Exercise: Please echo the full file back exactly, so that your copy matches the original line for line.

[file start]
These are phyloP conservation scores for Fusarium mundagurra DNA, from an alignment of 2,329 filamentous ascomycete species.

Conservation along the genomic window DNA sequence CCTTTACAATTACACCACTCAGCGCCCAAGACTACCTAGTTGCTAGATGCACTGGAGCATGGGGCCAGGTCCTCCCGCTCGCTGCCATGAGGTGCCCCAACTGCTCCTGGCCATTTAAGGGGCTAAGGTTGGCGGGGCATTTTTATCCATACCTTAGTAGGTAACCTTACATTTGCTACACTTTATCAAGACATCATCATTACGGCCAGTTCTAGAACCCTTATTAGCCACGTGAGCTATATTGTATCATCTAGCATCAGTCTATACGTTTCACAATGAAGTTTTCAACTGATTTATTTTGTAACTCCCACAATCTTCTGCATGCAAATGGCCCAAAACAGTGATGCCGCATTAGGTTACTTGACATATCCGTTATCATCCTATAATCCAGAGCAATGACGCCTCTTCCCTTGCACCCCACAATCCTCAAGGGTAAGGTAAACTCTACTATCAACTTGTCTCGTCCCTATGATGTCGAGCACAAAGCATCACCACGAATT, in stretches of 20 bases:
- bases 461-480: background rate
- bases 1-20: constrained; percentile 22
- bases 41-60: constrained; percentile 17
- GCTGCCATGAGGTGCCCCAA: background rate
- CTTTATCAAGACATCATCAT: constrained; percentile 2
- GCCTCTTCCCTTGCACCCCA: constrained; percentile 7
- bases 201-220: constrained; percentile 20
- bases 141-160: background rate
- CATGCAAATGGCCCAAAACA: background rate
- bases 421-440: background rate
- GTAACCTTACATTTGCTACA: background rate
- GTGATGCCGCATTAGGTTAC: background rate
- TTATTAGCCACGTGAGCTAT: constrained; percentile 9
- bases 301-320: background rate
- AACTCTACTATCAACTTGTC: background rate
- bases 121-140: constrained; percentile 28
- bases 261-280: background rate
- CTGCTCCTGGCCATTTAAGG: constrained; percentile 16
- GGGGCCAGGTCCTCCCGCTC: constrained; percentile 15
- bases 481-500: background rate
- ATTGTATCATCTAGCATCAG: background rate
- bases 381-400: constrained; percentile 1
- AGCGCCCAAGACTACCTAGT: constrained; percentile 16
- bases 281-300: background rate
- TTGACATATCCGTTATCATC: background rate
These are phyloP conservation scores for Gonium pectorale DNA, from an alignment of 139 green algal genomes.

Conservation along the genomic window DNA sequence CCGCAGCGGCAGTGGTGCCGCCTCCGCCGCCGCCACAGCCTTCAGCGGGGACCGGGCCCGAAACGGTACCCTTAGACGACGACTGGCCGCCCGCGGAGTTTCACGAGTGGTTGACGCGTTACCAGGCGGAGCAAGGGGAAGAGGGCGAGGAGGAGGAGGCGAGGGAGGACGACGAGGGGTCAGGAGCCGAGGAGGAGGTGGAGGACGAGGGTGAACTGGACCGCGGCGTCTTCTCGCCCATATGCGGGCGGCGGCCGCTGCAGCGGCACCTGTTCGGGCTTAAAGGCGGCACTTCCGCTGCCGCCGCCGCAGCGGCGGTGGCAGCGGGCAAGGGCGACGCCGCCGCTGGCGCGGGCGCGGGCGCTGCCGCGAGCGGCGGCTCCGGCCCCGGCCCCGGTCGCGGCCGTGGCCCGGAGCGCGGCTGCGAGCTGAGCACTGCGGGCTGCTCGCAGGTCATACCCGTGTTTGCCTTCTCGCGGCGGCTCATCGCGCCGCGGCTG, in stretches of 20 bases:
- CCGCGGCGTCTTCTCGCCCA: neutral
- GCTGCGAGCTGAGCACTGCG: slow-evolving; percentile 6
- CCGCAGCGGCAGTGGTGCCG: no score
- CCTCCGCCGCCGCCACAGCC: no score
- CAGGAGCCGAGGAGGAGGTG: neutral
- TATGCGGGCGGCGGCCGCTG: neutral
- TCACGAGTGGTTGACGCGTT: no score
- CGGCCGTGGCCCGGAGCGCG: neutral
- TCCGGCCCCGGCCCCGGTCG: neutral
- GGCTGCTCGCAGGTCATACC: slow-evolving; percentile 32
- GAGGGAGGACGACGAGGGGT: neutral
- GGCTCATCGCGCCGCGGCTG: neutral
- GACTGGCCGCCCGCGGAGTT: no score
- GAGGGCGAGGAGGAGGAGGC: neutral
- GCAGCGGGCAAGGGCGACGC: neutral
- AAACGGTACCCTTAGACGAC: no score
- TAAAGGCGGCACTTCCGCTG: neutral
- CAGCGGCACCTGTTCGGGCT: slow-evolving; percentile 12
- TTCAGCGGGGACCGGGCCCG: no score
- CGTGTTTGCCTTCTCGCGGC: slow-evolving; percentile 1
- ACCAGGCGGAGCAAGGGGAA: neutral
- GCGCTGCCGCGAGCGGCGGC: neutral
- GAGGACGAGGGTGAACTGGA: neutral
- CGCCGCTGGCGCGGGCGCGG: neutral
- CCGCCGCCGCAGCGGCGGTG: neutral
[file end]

These are phyloP conservation scores for Fusarium mundagurra DNA, from an alignment of 2,329 filamentous ascomycete species.

Conservation along the genomic window DNA sequence CCTTTACAATTACACCACTCAGCGCCCAAGACTACCTAGTTGCTAGATGCACTGGAGCATGGGGCCAGGTCCTCCCGCTCGCTGCCATGAGGTGCCCCAACTGCTCCTGGCCATTTAAGGGGCTAAGGTTGGCGGGGCATTTTTATCCATACCTTAGTAGGTAACCTTACATTTGCTACACTTTATCAAGACATCATCATTACGGCCAGTTCTAGAACCCTTATTAGCCACGTGAGCTATATTGTATCATCTAGCATCAGTCTATACGTTTCACAATGAAGTTTTCAACTGATTTATTTTGTAACTCCCACAATCTTCTGCATGCAAATGGCCCAAAACAGTGATGCCGCATTAGGTTACTTGACATATCCGTTATCATCCTATAATCCAGAGCAATGACGCCTCTTCCCTTGCACCCCACAATCCTCAAGGGTAAGGTAAACTCTACTATCAACTTGTCTCGTCCCTATGATGTCGAGCACAAAGCATCACCACGAATT, in stretches of 20 bases:
- bases 461-480: background rate
- bases 1-20: constrained; percentile 22
- bases 41-60: constrained; percentile 17
- GCTGCCATGAGGTGCCCCAA: background rate
- CTTTATCAAGACATCATCAT: constrained; percentile 2
- GCCTCTTCCCTTGCACCCCA: constrained; percentile 7
- bases 201-220: constrained; percentile 20
- bases 141-160: background rate
- CATGCAAATGGCCCAAAACA: background rate
- bases 421-440: background rate
- GTAACCTTACATTTGCTACA: background rate
- GTGATGCCGCATTAGGTTAC: background rate
- TTATTAGCCACGTGAGCTAT: constrained; percentile 9
- bases 301-320: background rate
- AACTCTACTATCAACTTGTC: background rate
- bases 121-140: constrained; percentile 28
- bases 261-280: background rate
- CTGCTCCTGGCCATTTAAGG: constrained; percentile 16
- GGGGCCAGGTCCTCCCGCTC: constrained; percentile 15
- bases 481-500: background rate
- ATTGTATCATCTAGCATCAG: background rate
- bases 381-400: constrained; percentile 1
- AGCGCCCAAGACTACCTAGT: constrained; percentile 16
- bases 281-300: background rate
- TTGACATATCCGTTATCATC: background rate
These are phyloP conservation scores for Gonium pectorale DNA, from an alignment of 139 green algal genomes.

Conservation along the genomic window DNA sequence CCGCAGCGGCAGTGGTGCCGCCTCCGCCGCCGCCACAGCCTTCAGCGGGGACCGGGCCCGAAACGGTACCCTTAGACGACGACTGGCCGCCCGCGGAGTTTCACGAGTGGTTGACGCGTTACCAGGCGGAGCAAGGGGAAGAGGGCGAGGAGGAGGAGGCGAGGGAGGACGACGAGGGGTCAGGAGCCGAGGAGGAGGTGGAGGACGAGGGTGAACTGGACCGCGGCGTCTTCTCGCCCATATGCGGGCGGCGGCCGCTGCAGCGGCACCTGTTCGGGCTTAAAGGCGGCACTTCCGCTGCCGCCGCCGCAGCGGCGGTGGCAGCGGGCAAGGGCGACGCCGCCGCTGGCGCGGGCGCGGGCGCTGCCGCGAGCGGCGGCTCCGGCCCCGGCCCCGGTCGCGGCCGTGGCCCGGAGCGCGGCTGCGAGCTGAGCACTGCGGGCTGCTCGCAGGTCATACCCGTGTTTGCCTTCTCGCGGCGGCTCATCGCGCCGCGGCTG, in stretches of 20 bases:
- CCGCGGCGTCTTCTCGCCCA: neutral
- GCTGCGAGCTGAGCACTGCG: slow-evolving; percentile 6
- CCGCAGCGGCAGTGGTGCCG: no score
- CCTCCGCCGCCGCCACAGCC: no score
- CAGGAGCCGAGGAGGAGGTG: neutral
- TATGCGGGCGGCGGCCGCTG: neutral
- TCACGAGTGGTTGACGCGTT: no score
- CGGCCGTGGCCCGGAGCGCG: neutral
- TCCGGCCCCGGCCCCGGTCG: neutral
- GGCTGCTCGCAGGTCATACC: slow-evolving; percentile 32
- GAGGGAGGACGACGAGGGGT: neutral
- GGCTCATCGCGCCGCGGCTG: neutral
- GACTGGCCGCCCGCGGAGTT: no score
- GAGGGCGAGGAGGAGGAGGC: neutral
- GCAGCGGGCAAGGGCGACGC: neutral
- AAACGGTACCCTTAGACGAC: no score
- TAAAGGCGGCACTTCCGCTG: neutral
- CAGCGGCACCTGTTCGGGCT: slow-evolving; percentile 12
- TTCAGCGGGGACCGGGCCCG: no score
- CGTGTTTGCCTTCTCGCGGC: slow-evolving; percentile 1
- ACCAGGCGGAGCAAGGGGAA: neutral
- GCGCTGCCGCGAGCGGCGGC: neutral
- GAGGACGAGGGTGAACTGGA: neutral
- CGCCGCTGGCGCGGGCGCGG: neutral
- CCGCCGCCGCAGCGGCGGTG: neutral